Sports Direct: Legally unfair, or illegally exploitative?
28 September, 2016
Sports Direct’s zero-hours contracts have long been the topic of debate and anger, with many likening the use to slave labour. Sports Direct’s owner, embattled boss Mike Ashley, defended the practice initially by arguing it was within the law. However, he has since been forced to promise a review of working practices, and an abolishment of the company’s use of zero-hours contracts. Further scandal surrounds the company’s Shirebrook warehouse, and this time Mike Ashley is struggling to remain squeaky clean, with the warehouse having been compared to a Victorian workhouse. He has even been subjected to a parliamentary enquiry as a result of revelations. More recently, in the warehouse’s first open day, Ashley was ridiculed for flashing a thick wad of £50 notes in front of minimum wage workers, which many argued was a demonstration of how out of touch he is. And, despite their promises to decrease zero-hours contracts, the controversial Shirebrook warehouse will actually be exempt from these changes as the workers there are hired through an agency. So we ask, what makes Sports Direct so controversial? And what changes have been proposed by Sports Direct, and by the government, to change these issues?
Sports Direct’s main issues stem from their warehouse in Shirebrook, where there have been allegations of substandard conditions, and payments below minimum wage. A report by the Guardian newspaper last year found that staff at the warehouse were subject to lengthy security searches which in some instances meant that their pay fell below minimum wage. This resulted in Sports Direct issuing a statement where they promised a 15p an hour increase in staff wages at the cost of £10m a year. They also promised around £1m in back pay for those who were underpaid. Whilst it is great that they are addressing this issue, it should not have been able to occur in the first place. Minimum wage laws are there for a reason, and companies as big as Sports Direct should know better than to break the law for the sake of a few pence. There has been little talk of any repercussions for Sports Direct, despite the fact that they broke the law. Whilst they have been subject to a parliamentary enquiry, which Ashley voluntarily attended, this hasn’t resulted in any obvious punishment, despite the fact that they failed to follow the letter of the law. The need for rigorous security checks is at some level understandable, but if they are done to the extent that they are affecting the minimum wage of the worker then they are clearly over the top. Why is it possible for so many other companies to pay minimum wage without these issues, yet Sports Direct go above and beyond to make it as hard as possible for workers to work?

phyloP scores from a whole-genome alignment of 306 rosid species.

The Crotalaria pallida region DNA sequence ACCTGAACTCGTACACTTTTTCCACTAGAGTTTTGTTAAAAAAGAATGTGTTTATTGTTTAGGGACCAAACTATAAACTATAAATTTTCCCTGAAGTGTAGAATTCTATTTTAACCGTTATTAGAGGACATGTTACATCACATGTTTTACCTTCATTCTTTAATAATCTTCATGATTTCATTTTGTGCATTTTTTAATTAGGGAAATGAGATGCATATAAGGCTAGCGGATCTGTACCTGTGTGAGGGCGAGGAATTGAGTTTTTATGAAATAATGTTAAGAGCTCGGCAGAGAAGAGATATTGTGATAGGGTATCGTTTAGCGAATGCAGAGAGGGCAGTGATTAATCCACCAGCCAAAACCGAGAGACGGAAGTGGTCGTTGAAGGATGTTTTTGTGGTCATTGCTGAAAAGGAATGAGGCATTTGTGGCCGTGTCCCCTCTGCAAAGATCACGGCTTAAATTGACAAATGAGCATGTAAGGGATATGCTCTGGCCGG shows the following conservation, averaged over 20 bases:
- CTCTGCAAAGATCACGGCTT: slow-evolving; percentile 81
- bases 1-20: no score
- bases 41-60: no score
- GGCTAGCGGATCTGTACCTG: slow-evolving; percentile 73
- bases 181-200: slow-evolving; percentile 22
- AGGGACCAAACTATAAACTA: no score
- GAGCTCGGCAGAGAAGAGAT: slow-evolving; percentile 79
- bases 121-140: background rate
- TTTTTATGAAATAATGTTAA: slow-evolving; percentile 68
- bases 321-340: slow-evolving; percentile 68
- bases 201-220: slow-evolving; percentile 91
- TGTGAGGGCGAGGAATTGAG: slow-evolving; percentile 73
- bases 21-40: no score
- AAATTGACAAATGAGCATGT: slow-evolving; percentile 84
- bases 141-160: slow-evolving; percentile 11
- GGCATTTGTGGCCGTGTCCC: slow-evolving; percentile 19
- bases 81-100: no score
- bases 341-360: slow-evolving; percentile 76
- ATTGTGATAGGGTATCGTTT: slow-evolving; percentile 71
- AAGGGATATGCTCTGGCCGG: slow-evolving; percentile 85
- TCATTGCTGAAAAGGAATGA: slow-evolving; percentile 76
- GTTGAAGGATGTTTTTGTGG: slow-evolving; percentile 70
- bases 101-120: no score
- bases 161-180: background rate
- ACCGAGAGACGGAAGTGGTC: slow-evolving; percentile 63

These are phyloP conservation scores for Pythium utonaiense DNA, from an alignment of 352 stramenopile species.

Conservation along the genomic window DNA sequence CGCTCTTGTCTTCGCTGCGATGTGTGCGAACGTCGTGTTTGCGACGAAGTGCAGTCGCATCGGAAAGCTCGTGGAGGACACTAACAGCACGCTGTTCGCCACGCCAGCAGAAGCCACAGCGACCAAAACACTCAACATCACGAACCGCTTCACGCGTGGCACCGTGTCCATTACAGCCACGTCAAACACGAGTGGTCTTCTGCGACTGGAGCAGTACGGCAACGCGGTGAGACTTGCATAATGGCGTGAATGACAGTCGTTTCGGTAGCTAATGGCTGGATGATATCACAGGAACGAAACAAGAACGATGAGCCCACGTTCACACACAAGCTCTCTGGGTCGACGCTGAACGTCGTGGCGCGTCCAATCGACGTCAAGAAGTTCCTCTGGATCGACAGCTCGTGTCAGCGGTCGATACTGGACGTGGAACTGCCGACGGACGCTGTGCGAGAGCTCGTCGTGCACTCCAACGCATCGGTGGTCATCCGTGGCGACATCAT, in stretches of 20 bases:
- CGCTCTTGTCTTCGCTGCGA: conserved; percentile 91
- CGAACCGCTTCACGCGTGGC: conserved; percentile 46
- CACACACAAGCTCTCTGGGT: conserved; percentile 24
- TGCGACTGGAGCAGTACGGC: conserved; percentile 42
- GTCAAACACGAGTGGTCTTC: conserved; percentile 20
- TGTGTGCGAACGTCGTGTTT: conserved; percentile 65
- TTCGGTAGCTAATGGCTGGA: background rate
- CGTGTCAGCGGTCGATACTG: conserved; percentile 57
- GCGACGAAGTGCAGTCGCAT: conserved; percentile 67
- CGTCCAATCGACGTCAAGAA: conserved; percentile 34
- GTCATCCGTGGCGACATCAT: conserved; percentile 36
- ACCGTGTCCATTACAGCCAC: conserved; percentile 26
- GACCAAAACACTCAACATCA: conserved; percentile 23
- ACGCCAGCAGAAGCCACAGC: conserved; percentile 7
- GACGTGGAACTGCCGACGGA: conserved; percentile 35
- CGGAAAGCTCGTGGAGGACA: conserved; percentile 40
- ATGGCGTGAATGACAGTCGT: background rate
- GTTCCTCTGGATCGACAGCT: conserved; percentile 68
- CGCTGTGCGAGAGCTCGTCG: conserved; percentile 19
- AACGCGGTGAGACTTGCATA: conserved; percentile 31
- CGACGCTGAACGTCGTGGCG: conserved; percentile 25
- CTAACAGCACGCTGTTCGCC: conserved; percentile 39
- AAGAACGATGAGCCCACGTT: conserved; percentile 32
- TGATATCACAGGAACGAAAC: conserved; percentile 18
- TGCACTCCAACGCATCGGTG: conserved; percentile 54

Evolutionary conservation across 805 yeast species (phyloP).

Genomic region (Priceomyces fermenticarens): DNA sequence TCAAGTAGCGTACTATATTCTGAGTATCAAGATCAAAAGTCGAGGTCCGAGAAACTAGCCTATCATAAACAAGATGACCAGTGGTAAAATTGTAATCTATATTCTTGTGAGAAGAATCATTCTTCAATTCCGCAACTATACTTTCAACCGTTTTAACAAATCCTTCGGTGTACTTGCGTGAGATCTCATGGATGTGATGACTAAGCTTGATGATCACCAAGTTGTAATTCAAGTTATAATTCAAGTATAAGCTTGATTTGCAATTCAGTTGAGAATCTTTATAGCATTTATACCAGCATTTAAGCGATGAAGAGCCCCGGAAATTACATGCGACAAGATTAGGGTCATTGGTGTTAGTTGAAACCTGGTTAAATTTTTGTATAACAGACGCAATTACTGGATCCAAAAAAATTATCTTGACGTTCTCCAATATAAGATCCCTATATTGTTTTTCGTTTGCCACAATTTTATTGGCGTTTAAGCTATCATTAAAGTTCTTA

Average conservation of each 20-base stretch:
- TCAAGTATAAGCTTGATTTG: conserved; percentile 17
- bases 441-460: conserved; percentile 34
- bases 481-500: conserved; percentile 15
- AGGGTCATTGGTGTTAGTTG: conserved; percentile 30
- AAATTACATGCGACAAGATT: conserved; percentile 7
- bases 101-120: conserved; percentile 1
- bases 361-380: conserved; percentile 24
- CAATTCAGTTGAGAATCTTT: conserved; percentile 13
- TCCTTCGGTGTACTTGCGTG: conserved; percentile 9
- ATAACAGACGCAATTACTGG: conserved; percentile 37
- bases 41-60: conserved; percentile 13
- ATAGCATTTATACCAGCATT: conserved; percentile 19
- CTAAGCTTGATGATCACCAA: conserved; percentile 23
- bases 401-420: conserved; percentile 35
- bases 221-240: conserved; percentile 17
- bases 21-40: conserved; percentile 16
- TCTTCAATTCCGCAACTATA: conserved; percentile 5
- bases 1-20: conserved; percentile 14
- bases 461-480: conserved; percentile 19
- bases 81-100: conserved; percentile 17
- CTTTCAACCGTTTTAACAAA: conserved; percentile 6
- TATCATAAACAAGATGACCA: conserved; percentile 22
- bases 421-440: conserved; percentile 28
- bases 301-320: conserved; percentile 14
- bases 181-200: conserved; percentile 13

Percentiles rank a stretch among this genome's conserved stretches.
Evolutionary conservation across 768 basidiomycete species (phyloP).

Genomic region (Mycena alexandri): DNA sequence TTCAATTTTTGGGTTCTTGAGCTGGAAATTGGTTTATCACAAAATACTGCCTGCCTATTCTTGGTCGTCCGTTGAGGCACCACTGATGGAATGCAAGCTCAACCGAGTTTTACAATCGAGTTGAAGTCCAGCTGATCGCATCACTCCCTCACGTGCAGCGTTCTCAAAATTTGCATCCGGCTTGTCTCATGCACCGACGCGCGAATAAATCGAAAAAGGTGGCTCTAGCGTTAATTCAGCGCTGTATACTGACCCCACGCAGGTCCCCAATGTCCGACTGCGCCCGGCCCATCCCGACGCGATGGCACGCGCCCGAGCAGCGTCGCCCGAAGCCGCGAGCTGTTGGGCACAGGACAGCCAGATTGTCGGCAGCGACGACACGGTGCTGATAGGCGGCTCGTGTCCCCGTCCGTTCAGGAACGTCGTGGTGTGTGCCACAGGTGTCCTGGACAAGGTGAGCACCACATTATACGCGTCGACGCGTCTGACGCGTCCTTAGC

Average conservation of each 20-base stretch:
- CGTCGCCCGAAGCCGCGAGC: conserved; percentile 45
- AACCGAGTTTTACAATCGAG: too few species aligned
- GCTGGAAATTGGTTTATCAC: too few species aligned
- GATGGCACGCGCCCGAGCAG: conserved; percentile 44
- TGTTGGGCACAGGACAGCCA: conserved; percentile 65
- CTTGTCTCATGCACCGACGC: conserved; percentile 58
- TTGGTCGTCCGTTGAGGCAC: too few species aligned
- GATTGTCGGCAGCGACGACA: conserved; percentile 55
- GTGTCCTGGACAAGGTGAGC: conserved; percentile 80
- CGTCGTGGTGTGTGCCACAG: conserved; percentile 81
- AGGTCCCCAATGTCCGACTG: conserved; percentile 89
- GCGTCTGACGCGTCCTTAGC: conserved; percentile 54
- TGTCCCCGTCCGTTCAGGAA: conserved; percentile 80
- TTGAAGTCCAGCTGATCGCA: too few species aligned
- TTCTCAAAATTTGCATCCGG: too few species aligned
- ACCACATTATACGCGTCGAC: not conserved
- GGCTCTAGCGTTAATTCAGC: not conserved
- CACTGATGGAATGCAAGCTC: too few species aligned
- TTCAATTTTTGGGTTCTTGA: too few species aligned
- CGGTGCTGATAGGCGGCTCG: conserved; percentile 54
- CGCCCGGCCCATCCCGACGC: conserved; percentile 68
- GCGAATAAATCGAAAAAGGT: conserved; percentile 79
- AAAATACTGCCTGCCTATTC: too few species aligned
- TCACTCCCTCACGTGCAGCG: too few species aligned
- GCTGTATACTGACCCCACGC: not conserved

It was not just the fact that the staff were paid below minimum wage that led to Shirebrook being compared to a Victorian workhouse. It was also their use of the ‘six strike’ system. This system meant that once a staff member acquired six strikes, they were automatically dismissed. If these strikes were applied for dismissible offences that would appear to be acceptable. However, staff members were given these strikes for staying on the toilet for too long, taking a day off stick or for talking too much. Whilst these may result in raised eyebrows or a quick telling off in most employment settings, they aren’t what you would typically consider something worth being fired over unless it is happening repeatedly. Six strikes is not that many, and who is to say what is ‘too long’ on the toilet. Additionally, you are legally allowed to take sick days. Surprise surprise, people get sick, and they aren’t necessarily doing it to ‘skive’ off work, they may indeed actually be ill. It suggests that Sports Direct do not trust their workers, as does their insistence on searching them so thoroughly on arrival and departure to the warehouse. This is not a fair way to treat your staff, and it is no wonder that the warehouse was compared to a Victorian workhouse with such conditions.